Just as bad as his 8051 book in the quality of the English. He probably knows how to program the PIC MCUs, but I couldn't stick around long enough to find out. The book desperately needs an editor, and the publisher should be ashamed of letting a semi-literate author get away with this. It reflects on them as much as on him. The bad grammar and spelling can distract one from the technical errors. And there are plenty of those, partly oversight and partly the author's own shallow understanding.
Just opening at random to pp. 178-179, on clock oscillators I learn that "applications that require extreme accuracy allow the use of cheaper clock designs." How about "do not require"? Then I learn that "an error of 30% to the target speed are not unheard of." Sure, that's just English, but gee whiz, it's that way through the book. Then I learn that the circuit uses a "Schmidt trigger," presumably the German version of the well-known Schmitt trigger. Lower on the page I find "Crystals and ceramic resonators delay the propagation of a signal a set amount of time. This set amount is dependent on how the crystal is cut." If ever an author were asked to demonstrate that he hasn't a clue about how a crystal works, he couldn't find a better way. And so forth. It's that way on every page.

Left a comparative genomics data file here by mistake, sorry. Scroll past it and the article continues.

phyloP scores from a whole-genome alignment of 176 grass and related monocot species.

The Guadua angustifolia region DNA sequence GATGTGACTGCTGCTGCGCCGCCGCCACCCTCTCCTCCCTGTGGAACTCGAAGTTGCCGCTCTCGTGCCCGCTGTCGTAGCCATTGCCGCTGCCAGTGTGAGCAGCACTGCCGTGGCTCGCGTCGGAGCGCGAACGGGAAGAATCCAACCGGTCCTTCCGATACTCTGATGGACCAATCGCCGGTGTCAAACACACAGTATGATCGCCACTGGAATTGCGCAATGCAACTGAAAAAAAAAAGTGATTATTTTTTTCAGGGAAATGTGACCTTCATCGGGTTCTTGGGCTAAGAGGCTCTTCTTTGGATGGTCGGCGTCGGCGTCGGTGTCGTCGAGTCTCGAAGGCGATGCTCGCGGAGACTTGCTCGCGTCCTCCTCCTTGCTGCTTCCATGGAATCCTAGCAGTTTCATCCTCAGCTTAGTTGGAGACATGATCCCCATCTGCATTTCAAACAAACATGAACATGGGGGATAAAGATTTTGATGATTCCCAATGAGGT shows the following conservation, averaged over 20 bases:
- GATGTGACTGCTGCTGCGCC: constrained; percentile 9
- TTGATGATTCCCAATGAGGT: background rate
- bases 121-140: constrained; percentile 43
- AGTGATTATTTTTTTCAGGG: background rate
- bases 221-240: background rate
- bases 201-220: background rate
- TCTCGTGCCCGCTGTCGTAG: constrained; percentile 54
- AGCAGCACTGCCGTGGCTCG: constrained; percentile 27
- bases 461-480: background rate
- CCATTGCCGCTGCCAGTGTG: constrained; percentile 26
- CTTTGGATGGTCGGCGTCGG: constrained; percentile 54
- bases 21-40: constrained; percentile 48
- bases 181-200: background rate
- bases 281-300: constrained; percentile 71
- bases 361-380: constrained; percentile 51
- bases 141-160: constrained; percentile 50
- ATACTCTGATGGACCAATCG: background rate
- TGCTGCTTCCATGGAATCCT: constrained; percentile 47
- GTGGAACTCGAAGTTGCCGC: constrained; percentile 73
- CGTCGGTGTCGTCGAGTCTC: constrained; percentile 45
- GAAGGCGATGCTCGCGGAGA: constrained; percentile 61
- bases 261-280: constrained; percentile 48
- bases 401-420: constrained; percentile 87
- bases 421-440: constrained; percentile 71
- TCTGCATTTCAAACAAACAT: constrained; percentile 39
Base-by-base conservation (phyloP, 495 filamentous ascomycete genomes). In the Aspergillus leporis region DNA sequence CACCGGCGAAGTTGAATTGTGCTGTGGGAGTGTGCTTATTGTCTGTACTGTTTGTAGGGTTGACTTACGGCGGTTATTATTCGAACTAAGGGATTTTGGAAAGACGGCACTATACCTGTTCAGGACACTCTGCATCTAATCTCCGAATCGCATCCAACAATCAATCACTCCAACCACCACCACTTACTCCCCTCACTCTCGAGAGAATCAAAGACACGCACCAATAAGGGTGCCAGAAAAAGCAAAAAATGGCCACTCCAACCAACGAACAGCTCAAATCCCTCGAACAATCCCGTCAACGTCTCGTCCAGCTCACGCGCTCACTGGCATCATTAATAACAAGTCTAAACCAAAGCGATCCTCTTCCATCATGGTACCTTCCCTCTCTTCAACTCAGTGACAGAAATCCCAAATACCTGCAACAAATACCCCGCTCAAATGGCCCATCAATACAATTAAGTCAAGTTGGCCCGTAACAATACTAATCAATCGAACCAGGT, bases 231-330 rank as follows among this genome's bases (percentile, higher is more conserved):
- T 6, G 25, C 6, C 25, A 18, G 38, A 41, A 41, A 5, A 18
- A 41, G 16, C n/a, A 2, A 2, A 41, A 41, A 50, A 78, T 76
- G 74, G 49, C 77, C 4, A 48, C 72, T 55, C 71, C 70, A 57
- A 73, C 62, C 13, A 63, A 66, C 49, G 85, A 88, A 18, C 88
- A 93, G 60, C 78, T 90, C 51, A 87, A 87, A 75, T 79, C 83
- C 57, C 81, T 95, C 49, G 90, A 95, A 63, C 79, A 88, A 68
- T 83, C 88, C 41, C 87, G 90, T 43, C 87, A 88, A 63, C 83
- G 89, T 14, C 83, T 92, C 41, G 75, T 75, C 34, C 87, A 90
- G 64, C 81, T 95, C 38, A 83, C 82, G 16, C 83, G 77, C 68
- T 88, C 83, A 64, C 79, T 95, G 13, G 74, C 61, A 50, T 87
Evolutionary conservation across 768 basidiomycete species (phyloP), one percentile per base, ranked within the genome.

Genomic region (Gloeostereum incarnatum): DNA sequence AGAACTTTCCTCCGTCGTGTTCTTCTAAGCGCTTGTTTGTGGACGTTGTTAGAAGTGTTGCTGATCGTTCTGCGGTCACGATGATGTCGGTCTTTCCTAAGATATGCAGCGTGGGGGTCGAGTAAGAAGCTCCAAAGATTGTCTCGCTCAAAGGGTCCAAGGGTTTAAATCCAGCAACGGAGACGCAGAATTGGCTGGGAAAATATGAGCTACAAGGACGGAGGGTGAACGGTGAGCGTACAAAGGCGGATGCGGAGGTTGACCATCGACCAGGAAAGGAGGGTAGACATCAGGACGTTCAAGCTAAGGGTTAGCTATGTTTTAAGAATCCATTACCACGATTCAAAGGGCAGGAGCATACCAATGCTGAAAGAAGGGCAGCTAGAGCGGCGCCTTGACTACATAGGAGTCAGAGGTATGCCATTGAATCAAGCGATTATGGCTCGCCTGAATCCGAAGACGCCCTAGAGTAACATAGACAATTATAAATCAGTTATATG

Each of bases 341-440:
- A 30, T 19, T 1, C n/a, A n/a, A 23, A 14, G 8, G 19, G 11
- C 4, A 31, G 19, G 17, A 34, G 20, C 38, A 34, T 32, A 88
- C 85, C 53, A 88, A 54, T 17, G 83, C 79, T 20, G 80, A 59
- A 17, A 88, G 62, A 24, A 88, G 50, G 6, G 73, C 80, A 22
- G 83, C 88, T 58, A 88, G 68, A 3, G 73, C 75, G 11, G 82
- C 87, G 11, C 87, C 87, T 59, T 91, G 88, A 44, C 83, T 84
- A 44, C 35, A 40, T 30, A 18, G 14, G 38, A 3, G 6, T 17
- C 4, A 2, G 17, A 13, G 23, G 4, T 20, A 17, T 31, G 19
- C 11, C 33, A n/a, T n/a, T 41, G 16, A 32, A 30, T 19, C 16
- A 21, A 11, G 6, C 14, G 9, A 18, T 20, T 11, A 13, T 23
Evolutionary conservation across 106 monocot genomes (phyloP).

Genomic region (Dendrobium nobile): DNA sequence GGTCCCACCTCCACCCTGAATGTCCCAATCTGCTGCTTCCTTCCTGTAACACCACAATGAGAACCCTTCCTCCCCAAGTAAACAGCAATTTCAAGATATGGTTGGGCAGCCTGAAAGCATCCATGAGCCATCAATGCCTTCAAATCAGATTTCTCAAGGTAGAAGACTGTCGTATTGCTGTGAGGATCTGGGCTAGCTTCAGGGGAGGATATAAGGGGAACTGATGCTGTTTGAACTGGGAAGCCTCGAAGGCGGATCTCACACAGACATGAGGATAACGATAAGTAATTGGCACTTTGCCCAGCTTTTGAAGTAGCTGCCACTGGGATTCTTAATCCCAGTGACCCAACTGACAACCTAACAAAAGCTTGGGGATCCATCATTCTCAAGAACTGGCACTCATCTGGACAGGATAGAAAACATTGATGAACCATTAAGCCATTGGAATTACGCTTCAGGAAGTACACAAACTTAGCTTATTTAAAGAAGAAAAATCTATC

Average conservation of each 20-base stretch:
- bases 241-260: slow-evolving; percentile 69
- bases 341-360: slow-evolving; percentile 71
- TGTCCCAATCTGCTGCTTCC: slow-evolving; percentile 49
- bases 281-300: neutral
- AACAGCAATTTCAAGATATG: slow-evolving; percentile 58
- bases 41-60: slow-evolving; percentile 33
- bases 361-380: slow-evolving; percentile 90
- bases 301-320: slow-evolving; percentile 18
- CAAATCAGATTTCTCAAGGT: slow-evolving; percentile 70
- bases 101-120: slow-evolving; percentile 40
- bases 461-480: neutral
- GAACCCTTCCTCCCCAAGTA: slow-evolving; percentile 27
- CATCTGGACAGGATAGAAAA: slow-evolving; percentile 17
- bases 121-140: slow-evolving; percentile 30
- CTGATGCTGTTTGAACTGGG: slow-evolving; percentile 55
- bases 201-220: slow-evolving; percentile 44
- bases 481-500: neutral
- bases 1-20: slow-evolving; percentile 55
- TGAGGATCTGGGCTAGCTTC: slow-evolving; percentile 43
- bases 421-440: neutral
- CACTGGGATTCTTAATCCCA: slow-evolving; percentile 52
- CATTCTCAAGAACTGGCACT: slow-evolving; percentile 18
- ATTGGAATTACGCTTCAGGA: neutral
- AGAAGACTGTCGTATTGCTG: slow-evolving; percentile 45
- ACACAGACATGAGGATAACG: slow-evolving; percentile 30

He probably knows the PIC processors pretty well, and I won't take that away from him. One pass through the book by a competent copy editor, and another by a real electronic expert could easily turn this into a much shorter, coherent, accurate, and useful book, but neither of those has happened.
All his books seem to have a strange combination of rave reviews and pans, with very little in between. That's unnatural, and the explanation that jumps to mind is bothersome.